Gripping, absurd, tragic and resplendent – a correspondent’s life on the margins of victory, tragedy, death and sex.
I can’t recommend this book enough to anyone remotely interested in the seamier and bloodier side of recent Asian history and to all those who like to read an outstanding journalistic yarn.
The opening chapter on Tibetan sky burials is frightening, gross, empathic and hugely illuminating in turn and from this barren, grim place, Ehrlich pulls the reader through a series of crazy situations and pivotal historical moments in recent south Asian history and introduces us to some of the most enigmatic and sometimes unsavory personas that have emerged from the era – from India’s bandit queen to Charles Sobhraj, Asia’s most infamous serial killer.
His encounters with the Afghan Mujahideen are as frightening as his experiences with the Tamil Tigers are disturbing.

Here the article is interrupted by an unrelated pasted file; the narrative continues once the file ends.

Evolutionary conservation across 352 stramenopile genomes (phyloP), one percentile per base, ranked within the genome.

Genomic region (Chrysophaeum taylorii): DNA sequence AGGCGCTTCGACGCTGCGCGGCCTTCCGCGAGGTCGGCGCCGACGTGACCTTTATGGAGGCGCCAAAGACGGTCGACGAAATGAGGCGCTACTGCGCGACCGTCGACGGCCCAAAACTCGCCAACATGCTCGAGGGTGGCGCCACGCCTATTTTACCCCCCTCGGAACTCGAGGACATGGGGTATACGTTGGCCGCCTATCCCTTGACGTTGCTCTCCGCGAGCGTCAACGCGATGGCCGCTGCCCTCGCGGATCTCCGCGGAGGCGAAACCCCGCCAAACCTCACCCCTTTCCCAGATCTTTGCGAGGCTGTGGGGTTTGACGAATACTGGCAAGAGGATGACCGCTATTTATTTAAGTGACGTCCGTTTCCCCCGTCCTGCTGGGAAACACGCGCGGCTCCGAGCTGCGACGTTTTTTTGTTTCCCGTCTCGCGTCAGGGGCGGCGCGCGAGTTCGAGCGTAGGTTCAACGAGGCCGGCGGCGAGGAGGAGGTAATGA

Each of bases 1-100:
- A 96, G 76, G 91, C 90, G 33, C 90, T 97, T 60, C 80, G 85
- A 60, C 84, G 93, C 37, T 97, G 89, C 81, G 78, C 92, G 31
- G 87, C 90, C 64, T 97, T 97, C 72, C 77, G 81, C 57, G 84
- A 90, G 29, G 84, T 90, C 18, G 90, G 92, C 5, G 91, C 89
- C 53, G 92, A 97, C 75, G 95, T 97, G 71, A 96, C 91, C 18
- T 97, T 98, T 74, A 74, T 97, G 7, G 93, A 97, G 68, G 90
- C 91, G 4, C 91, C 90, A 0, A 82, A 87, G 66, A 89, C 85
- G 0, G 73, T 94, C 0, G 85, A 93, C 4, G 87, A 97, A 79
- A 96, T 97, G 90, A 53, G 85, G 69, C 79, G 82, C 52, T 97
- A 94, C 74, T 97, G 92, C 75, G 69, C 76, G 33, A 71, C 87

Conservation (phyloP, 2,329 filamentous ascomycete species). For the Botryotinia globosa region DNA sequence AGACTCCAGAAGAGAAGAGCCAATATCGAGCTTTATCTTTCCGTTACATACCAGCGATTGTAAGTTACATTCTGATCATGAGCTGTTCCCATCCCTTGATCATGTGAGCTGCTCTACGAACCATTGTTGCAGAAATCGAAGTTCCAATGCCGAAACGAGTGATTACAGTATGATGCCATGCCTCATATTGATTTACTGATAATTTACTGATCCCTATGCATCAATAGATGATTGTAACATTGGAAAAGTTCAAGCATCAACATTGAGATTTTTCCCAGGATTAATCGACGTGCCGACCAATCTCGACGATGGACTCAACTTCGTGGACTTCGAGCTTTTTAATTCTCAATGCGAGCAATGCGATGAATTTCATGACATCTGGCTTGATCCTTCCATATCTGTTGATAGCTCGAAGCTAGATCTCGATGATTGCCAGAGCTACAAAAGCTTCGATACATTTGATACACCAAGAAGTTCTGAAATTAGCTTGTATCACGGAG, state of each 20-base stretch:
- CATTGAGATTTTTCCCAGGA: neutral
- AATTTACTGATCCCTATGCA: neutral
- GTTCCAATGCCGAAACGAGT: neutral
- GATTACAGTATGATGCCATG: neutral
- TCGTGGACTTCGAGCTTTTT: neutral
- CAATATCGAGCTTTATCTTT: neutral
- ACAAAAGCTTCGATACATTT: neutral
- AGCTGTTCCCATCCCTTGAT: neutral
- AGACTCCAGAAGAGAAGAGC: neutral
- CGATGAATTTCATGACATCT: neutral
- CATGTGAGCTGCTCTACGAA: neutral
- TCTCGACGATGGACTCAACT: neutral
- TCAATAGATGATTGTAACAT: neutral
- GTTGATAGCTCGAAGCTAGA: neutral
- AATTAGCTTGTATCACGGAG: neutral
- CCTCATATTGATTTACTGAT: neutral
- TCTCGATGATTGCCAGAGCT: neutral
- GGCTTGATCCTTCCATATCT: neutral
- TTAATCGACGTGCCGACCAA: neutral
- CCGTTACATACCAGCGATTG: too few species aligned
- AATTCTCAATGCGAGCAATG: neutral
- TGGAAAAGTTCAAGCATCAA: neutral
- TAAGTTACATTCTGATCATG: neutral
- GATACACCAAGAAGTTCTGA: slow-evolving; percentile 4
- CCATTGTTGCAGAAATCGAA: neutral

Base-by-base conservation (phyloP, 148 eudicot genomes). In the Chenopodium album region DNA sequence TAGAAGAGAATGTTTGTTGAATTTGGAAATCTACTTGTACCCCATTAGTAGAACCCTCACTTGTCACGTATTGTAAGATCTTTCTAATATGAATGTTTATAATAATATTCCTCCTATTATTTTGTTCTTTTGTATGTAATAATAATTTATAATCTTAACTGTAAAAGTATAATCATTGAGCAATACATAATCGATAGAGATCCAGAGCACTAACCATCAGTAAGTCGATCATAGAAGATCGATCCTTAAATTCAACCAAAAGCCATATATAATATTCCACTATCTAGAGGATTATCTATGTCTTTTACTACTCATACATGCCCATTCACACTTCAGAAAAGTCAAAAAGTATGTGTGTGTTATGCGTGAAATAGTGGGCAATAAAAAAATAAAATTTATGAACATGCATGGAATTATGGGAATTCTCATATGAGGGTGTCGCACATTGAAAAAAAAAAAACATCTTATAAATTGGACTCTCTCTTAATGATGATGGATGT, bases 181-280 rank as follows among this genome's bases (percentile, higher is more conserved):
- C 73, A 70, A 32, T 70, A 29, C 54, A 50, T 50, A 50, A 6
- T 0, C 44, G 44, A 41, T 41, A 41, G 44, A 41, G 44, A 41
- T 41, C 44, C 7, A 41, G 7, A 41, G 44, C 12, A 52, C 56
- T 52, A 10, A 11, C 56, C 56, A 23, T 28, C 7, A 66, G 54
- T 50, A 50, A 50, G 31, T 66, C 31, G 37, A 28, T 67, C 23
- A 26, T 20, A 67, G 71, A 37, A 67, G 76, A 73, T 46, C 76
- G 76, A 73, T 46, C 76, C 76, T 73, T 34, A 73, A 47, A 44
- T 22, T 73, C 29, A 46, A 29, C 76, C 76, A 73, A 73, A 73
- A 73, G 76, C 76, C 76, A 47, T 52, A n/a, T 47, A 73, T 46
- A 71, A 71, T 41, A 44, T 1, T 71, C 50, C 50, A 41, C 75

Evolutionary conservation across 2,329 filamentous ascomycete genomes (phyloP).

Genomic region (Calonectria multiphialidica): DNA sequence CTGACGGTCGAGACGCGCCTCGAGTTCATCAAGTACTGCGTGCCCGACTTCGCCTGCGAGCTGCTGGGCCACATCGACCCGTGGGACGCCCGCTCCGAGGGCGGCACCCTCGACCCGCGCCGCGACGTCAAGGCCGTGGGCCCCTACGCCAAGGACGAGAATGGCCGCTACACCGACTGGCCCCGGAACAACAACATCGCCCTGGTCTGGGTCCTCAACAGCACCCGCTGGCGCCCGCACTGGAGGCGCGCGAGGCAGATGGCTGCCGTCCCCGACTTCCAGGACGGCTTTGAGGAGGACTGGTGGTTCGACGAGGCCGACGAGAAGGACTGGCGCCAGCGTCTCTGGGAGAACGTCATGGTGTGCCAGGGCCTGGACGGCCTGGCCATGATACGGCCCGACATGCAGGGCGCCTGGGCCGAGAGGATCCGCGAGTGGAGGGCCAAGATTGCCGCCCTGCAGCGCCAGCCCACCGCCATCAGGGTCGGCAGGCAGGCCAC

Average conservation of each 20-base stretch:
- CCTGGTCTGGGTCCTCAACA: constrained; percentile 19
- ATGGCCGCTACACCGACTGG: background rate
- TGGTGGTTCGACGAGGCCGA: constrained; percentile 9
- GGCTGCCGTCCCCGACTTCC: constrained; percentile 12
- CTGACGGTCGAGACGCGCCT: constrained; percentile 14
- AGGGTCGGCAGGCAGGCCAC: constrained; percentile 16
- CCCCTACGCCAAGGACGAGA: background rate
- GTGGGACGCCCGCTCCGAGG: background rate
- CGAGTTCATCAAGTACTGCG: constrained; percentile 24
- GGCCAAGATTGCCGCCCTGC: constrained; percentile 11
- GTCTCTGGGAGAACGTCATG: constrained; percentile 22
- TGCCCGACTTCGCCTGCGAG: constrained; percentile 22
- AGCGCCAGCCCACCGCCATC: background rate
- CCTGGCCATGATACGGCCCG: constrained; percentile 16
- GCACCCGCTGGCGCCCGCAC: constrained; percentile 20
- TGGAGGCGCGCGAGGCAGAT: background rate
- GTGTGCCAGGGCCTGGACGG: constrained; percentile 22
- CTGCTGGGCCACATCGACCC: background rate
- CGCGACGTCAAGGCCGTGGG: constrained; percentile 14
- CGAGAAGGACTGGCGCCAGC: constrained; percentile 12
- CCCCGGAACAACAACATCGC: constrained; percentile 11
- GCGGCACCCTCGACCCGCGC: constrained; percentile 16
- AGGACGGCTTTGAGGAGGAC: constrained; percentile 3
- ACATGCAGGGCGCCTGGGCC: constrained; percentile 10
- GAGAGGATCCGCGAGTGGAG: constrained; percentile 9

Ehrlich’s journey eventually leads him to the seedy side of New York’s sex industry, and as in previous chapters, his writing is always suffused with sympathy for his fellow human beings. This becomes the defining thread that runs through this often shocking expose of our times.
Rituals. Killers. Wars. & Sex collects the stories of an eyewitness to our craziest impulses whose heart is firmly lodged in the right place.
I had the pleasure to edit this insightful, sometimes hilarious, sometimes frightening, always gripping reportage from the margins of Tibet, Sri Lanka, Afghanistan, India, Laos & NYC by veteran reporter Richard Ehrlich.
Richard S. Ehrlich is a Bangkok-based journalist from San Francisco, California, reporting news from Asia since 1978 and winner of Columbia University’s Foreign Correspondent’s Award. This book elaborates on his published dispatches from Tibet, India, Nepal, Laos, Vietnam, Afghanistan, Sri Lanka and New York.
Fragments of people appear, their distant voices mixing with chaotic and often terrible events. Slices start at random moments and end in bleak locations. Many of these transcribed handwritten notes, impressions and exclusive interviews have never appeared in print until now.
And check out Richard Ehrlich’s best-selling Hello My Big Honey.